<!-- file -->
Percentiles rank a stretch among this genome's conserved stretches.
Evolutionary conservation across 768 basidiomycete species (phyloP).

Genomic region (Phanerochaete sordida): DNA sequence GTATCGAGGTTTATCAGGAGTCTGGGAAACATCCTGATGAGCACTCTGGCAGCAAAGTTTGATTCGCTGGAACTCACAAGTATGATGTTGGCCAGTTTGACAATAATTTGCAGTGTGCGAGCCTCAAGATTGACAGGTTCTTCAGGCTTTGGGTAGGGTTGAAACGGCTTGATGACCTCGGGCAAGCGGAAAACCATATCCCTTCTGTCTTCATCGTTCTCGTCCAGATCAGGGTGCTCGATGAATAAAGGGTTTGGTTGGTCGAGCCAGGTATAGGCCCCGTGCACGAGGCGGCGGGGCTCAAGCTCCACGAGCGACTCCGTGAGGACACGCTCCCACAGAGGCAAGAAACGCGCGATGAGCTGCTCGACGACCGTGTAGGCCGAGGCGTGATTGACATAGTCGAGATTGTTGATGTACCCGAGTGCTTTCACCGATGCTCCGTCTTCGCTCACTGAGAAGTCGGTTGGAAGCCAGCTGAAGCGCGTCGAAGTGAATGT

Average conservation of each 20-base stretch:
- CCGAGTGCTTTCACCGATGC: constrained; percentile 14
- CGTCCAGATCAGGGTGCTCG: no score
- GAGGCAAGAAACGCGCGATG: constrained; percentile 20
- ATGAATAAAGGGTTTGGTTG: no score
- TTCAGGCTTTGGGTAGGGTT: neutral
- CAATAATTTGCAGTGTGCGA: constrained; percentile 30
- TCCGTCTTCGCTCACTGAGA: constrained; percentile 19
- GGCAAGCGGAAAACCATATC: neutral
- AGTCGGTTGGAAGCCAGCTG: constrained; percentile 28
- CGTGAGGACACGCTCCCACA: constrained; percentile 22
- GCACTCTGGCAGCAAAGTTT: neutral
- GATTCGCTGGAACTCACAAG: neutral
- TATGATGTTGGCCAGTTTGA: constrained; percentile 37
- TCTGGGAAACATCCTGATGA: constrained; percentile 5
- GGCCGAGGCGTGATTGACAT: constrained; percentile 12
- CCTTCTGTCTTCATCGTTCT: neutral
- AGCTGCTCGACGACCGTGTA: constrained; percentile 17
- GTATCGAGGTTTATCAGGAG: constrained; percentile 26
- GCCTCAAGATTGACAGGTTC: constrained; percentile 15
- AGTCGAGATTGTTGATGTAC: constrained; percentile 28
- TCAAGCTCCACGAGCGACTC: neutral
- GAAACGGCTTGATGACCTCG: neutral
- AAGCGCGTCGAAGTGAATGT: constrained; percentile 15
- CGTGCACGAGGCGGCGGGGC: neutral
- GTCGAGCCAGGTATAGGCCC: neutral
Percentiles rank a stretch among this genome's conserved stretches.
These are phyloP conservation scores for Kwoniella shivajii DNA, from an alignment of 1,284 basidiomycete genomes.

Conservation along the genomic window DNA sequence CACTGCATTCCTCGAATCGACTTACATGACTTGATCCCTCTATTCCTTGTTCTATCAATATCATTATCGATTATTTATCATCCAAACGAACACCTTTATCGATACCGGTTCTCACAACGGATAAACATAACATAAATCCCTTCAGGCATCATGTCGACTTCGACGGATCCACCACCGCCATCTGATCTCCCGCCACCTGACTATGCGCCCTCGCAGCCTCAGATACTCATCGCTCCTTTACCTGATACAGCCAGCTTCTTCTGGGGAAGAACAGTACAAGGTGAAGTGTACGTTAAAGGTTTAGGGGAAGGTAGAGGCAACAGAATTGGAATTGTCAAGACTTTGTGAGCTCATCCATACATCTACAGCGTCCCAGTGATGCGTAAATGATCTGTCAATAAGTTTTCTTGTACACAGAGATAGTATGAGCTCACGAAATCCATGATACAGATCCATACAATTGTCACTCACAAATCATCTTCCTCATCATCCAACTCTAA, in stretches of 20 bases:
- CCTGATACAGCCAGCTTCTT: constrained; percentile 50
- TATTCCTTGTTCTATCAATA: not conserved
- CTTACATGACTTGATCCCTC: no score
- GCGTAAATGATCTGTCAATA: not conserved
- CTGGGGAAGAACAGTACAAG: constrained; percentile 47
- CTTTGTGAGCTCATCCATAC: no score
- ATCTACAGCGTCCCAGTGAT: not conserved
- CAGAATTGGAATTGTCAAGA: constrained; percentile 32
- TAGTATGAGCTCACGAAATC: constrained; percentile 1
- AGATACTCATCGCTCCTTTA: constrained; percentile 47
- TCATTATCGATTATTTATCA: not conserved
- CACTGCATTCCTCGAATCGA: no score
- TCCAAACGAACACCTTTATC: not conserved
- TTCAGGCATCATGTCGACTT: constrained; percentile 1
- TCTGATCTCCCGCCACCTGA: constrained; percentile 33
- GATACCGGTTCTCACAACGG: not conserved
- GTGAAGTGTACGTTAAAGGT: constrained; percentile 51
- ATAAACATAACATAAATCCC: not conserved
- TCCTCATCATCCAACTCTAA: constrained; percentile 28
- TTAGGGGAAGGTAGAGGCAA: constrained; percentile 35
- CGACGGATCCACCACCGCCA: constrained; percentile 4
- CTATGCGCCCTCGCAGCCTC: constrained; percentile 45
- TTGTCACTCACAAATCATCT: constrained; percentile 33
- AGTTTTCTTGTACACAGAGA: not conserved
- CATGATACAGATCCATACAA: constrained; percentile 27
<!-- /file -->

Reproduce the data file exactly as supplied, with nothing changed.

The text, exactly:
Percentiles rank a stretch among this genome's conserved stretches.
Evolutionary conservation across 768 basidiomycete species (phyloP).

Genomic region (Phanerochaete sordida): DNA sequence GTATCGAGGTTTATCAGGAGTCTGGGAAACATCCTGATGAGCACTCTGGCAGCAAAGTTTGATTCGCTGGAACTCACAAGTATGATGTTGGCCAGTTTGACAATAATTTGCAGTGTGCGAGCCTCAAGATTGACAGGTTCTTCAGGCTTTGGGTAGGGTTGAAACGGCTTGATGACCTCGGGCAAGCGGAAAACCATATCCCTTCTGTCTTCATCGTTCTCGTCCAGATCAGGGTGCTCGATGAATAAAGGGTTTGGTTGGTCGAGCCAGGTATAGGCCCCGTGCACGAGGCGGCGGGGCTCAAGCTCCACGAGCGACTCCGTGAGGACACGCTCCCACAGAGGCAAGAAACGCGCGATGAGCTGCTCGACGACCGTGTAGGCCGAGGCGTGATTGACATAGTCGAGATTGTTGATGTACCCGAGTGCTTTCACCGATGCTCCGTCTTCGCTCACTGAGAAGTCGGTTGGAAGCCAGCTGAAGCGCGTCGAAGTGAATGT

Average conservation of each 20-base stretch:
- CCGAGTGCTTTCACCGATGC: constrained; percentile 14
- CGTCCAGATCAGGGTGCTCG: no score
- GAGGCAAGAAACGCGCGATG: constrained; percentile 20
- ATGAATAAAGGGTTTGGTTG: no score
- TTCAGGCTTTGGGTAGGGTT: neutral
- CAATAATTTGCAGTGTGCGA: constrained; percentile 30
- TCCGTCTTCGCTCACTGAGA: constrained; percentile 19
- GGCAAGCGGAAAACCATATC: neutral
- AGTCGGTTGGAAGCCAGCTG: constrained; percentile 28
- CGTGAGGACACGCTCCCACA: constrained; percentile 22
- GCACTCTGGCAGCAAAGTTT: neutral
- GATTCGCTGGAACTCACAAG: neutral
- TATGATGTTGGCCAGTTTGA: constrained; percentile 37
- TCTGGGAAACATCCTGATGA: constrained; percentile 5
- GGCCGAGGCGTGATTGACAT: constrained; percentile 12
- CCTTCTGTCTTCATCGTTCT: neutral
- AGCTGCTCGACGACCGTGTA: constrained; percentile 17
- GTATCGAGGTTTATCAGGAG: constrained; percentile 26
- GCCTCAAGATTGACAGGTTC: constrained; percentile 15
- AGTCGAGATTGTTGATGTAC: constrained; percentile 28
- TCAAGCTCCACGAGCGACTC: neutral
- GAAACGGCTTGATGACCTCG: neutral
- AAGCGCGTCGAAGTGAATGT: constrained; percentile 15
- CGTGCACGAGGCGGCGGGGC: neutral
- GTCGAGCCAGGTATAGGCCC: neutral
Percentiles rank a stretch among this genome's conserved stretches.
These are phyloP conservation scores for Kwoniella shivajii DNA, from an alignment of 1,284 basidiomycete genomes.

Conservation along the genomic window DNA sequence CACTGCATTCCTCGAATCGACTTACATGACTTGATCCCTCTATTCCTTGTTCTATCAATATCATTATCGATTATTTATCATCCAAACGAACACCTTTATCGATACCGGTTCTCACAACGGATAAACATAACATAAATCCCTTCAGGCATCATGTCGACTTCGACGGATCCACCACCGCCATCTGATCTCCCGCCACCTGACTATGCGCCCTCGCAGCCTCAGATACTCATCGCTCCTTTACCTGATACAGCCAGCTTCTTCTGGGGAAGAACAGTACAAGGTGAAGTGTACGTTAAAGGTTTAGGGGAAGGTAGAGGCAACAGAATTGGAATTGTCAAGACTTTGTGAGCTCATCCATACATCTACAGCGTCCCAGTGATGCGTAAATGATCTGTCAATAAGTTTTCTTGTACACAGAGATAGTATGAGCTCACGAAATCCATGATACAGATCCATACAATTGTCACTCACAAATCATCTTCCTCATCATCCAACTCTAA, in stretches of 20 bases:
- CCTGATACAGCCAGCTTCTT: constrained; percentile 50
- TATTCCTTGTTCTATCAATA: not conserved
- CTTACATGACTTGATCCCTC: no score
- GCGTAAATGATCTGTCAATA: not conserved
- CTGGGGAAGAACAGTACAAG: constrained; percentile 47
- CTTTGTGAGCTCATCCATAC: no score
- ATCTACAGCGTCCCAGTGAT: not conserved
- CAGAATTGGAATTGTCAAGA: constrained; percentile 32
- TAGTATGAGCTCACGAAATC: constrained; percentile 1
- AGATACTCATCGCTCCTTTA: constrained; percentile 47
- TCATTATCGATTATTTATCA: not conserved
- CACTGCATTCCTCGAATCGA: no score
- TCCAAACGAACACCTTTATC: not conserved
- TTCAGGCATCATGTCGACTT: constrained; percentile 1
- TCTGATCTCCCGCCACCTGA: constrained; percentile 33
- GATACCGGTTCTCACAACGG: not conserved
- GTGAAGTGTACGTTAAAGGT: constrained; percentile 51
- ATAAACATAACATAAATCCC: not conserved
- TCCTCATCATCCAACTCTAA: constrained; percentile 28
- TTAGGGGAAGGTAGAGGCAA: constrained; percentile 35
- CGACGGATCCACCACCGCCA: constrained; percentile 4
- CTATGCGCCCTCGCAGCCTC: constrained; percentile 45
- TTGTCACTCACAAATCATCT: constrained; percentile 33
- AGTTTTCTTGTACACAGAGA: not conserved
- CATGATACAGATCCATACAA: constrained; percentile 27